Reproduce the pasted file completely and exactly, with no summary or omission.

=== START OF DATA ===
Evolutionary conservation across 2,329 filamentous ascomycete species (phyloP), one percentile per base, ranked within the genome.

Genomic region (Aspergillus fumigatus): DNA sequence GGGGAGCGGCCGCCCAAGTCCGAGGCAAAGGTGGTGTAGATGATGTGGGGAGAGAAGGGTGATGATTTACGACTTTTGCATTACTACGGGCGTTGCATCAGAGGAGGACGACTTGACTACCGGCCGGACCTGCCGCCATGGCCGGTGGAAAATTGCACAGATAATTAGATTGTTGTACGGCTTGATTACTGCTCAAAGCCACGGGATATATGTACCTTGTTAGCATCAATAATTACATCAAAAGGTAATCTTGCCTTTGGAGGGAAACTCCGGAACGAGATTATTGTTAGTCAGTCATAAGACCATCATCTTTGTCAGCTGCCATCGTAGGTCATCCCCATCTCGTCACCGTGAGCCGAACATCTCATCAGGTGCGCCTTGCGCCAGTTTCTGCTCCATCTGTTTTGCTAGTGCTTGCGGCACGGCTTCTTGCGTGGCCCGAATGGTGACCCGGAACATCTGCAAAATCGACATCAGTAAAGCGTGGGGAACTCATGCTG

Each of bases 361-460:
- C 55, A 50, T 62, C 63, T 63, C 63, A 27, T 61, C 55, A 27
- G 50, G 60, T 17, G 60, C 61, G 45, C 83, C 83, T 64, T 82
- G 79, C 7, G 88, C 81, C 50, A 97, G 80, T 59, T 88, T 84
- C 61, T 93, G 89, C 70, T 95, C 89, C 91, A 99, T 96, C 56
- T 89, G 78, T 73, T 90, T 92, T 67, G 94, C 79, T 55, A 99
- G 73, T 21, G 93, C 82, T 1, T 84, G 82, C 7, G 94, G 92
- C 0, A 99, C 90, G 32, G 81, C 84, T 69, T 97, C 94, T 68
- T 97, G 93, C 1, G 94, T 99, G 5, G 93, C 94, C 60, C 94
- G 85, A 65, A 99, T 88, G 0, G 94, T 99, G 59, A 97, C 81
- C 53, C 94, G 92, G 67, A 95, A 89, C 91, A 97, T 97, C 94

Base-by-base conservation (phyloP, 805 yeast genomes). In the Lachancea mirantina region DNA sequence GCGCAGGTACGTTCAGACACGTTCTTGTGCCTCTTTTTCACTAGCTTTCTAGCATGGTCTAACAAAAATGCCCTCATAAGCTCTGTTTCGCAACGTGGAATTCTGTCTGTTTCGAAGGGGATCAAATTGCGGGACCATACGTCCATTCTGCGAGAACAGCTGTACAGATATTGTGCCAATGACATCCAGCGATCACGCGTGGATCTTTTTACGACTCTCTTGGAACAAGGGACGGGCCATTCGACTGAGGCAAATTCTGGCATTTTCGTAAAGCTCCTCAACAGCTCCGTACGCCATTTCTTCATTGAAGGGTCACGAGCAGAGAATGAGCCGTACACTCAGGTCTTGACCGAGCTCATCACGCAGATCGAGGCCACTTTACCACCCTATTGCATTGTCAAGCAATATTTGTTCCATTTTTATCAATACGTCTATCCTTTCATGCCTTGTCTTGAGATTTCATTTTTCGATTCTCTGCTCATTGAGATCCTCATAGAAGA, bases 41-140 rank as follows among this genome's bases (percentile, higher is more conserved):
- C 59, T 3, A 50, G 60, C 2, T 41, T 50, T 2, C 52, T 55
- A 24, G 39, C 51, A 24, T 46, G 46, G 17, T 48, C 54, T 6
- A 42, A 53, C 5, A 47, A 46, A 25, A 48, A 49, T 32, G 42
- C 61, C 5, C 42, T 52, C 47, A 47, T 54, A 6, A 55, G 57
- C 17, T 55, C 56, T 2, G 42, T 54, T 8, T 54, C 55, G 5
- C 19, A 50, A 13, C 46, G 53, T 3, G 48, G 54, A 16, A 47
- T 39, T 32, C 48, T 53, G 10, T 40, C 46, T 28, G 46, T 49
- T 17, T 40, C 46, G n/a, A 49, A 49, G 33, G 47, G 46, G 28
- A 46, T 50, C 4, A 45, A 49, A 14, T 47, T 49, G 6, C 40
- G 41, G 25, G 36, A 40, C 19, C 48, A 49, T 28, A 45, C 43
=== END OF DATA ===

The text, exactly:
Evolutionary conservation across 2,329 filamentous ascomycete species (phyloP), one percentile per base, ranked within the genome.

Genomic region (Aspergillus fumigatus): DNA sequence GGGGAGCGGCCGCCCAAGTCCGAGGCAAAGGTGGTGTAGATGATGTGGGGAGAGAAGGGTGATGATTTACGACTTTTGCATTACTACGGGCGTTGCATCAGAGGAGGACGACTTGACTACCGGCCGGACCTGCCGCCATGGCCGGTGGAAAATTGCACAGATAATTAGATTGTTGTACGGCTTGATTACTGCTCAAAGCCACGGGATATATGTACCTTGTTAGCATCAATAATTACATCAAAAGGTAATCTTGCCTTTGGAGGGAAACTCCGGAACGAGATTATTGTTAGTCAGTCATAAGACCATCATCTTTGTCAGCTGCCATCGTAGGTCATCCCCATCTCGTCACCGTGAGCCGAACATCTCATCAGGTGCGCCTTGCGCCAGTTTCTGCTCCATCTGTTTTGCTAGTGCTTGCGGCACGGCTTCTTGCGTGGCCCGAATGGTGACCCGGAACATCTGCAAAATCGACATCAGTAAAGCGTGGGGAACTCATGCTG

Each of bases 361-460:
- C 55, A 50, T 62, C 63, T 63, C 63, A 27, T 61, C 55, A 27
- G 50, G 60, T 17, G 60, C 61, G 45, C 83, C 83, T 64, T 82
- G 79, C 7, G 88, C 81, C 50, A 97, G 80, T 59, T 88, T 84
- C 61, T 93, G 89, C 70, T 95, C 89, C 91, A 99, T 96, C 56
- T 89, G 78, T 73, T 90, T 92, T 67, G 94, C 79, T 55, A 99
- G 73, T 21, G 93, C 82, T 1, T 84, G 82, C 7, G 94, G 92
- C 0, A 99, C 90, G 32, G 81, C 84, T 69, T 97, C 94, T 68
- T 97, G 93, C 1, G 94, T 99, G 5, G 93, C 94, C 60, C 94
- G 85, A 65, A 99, T 88, G 0, G 94, T 99, G 59, A 97, C 81
- C 53, C 94, G 92, G 67, A 95, A 89, C 91, A 97, T 97, C 94

Base-by-base conservation (phyloP, 805 yeast genomes). In the Lachancea mirantina region DNA sequence GCGCAGGTACGTTCAGACACGTTCTTGTGCCTCTTTTTCACTAGCTTTCTAGCATGGTCTAACAAAAATGCCCTCATAAGCTCTGTTTCGCAACGTGGAATTCTGTCTGTTTCGAAGGGGATCAAATTGCGGGACCATACGTCCATTCTGCGAGAACAGCTGTACAGATATTGTGCCAATGACATCCAGCGATCACGCGTGGATCTTTTTACGACTCTCTTGGAACAAGGGACGGGCCATTCGACTGAGGCAAATTCTGGCATTTTCGTAAAGCTCCTCAACAGCTCCGTACGCCATTTCTTCATTGAAGGGTCACGAGCAGAGAATGAGCCGTACACTCAGGTCTTGACCGAGCTCATCACGCAGATCGAGGCCACTTTACCACCCTATTGCATTGTCAAGCAATATTTGTTCCATTTTTATCAATACGTCTATCCTTTCATGCCTTGTCTTGAGATTTCATTTTTCGATTCTCTGCTCATTGAGATCCTCATAGAAGA, bases 41-140 rank as follows among this genome's bases (percentile, higher is more conserved):
- C 59, T 3, A 50, G 60, C 2, T 41, T 50, T 2, C 52, T 55
- A 24, G 39, C 51, A 24, T 46, G 46, G 17, T 48, C 54, T 6
- A 42, A 53, C 5, A 47, A 46, A 25, A 48, A 49, T 32, G 42
- C 61, C 5, C 42, T 52, C 47, A 47, T 54, A 6, A 55, G 57
- C 17, T 55, C 56, T 2, G 42, T 54, T 8, T 54, C 55, G 5
- C 19, A 50, A 13, C 46, G 53, T 3, G 48, G 54, A 16, A 47
- T 39, T 32, C 48, T 53, G 10, T 40, C 46, T 28, G 46, T 49
- T 17, T 40, C 46, G n/a, A 49, A 49, G 33, G 47, G 46, G 28
- A 46, T 50, C 4, A 45, A 49, A 14, T 47, T 49, G 6, C 40
- G 41, G 25, G 36, A 40, C 19, C 48, A 49, T 28, A 45, C 43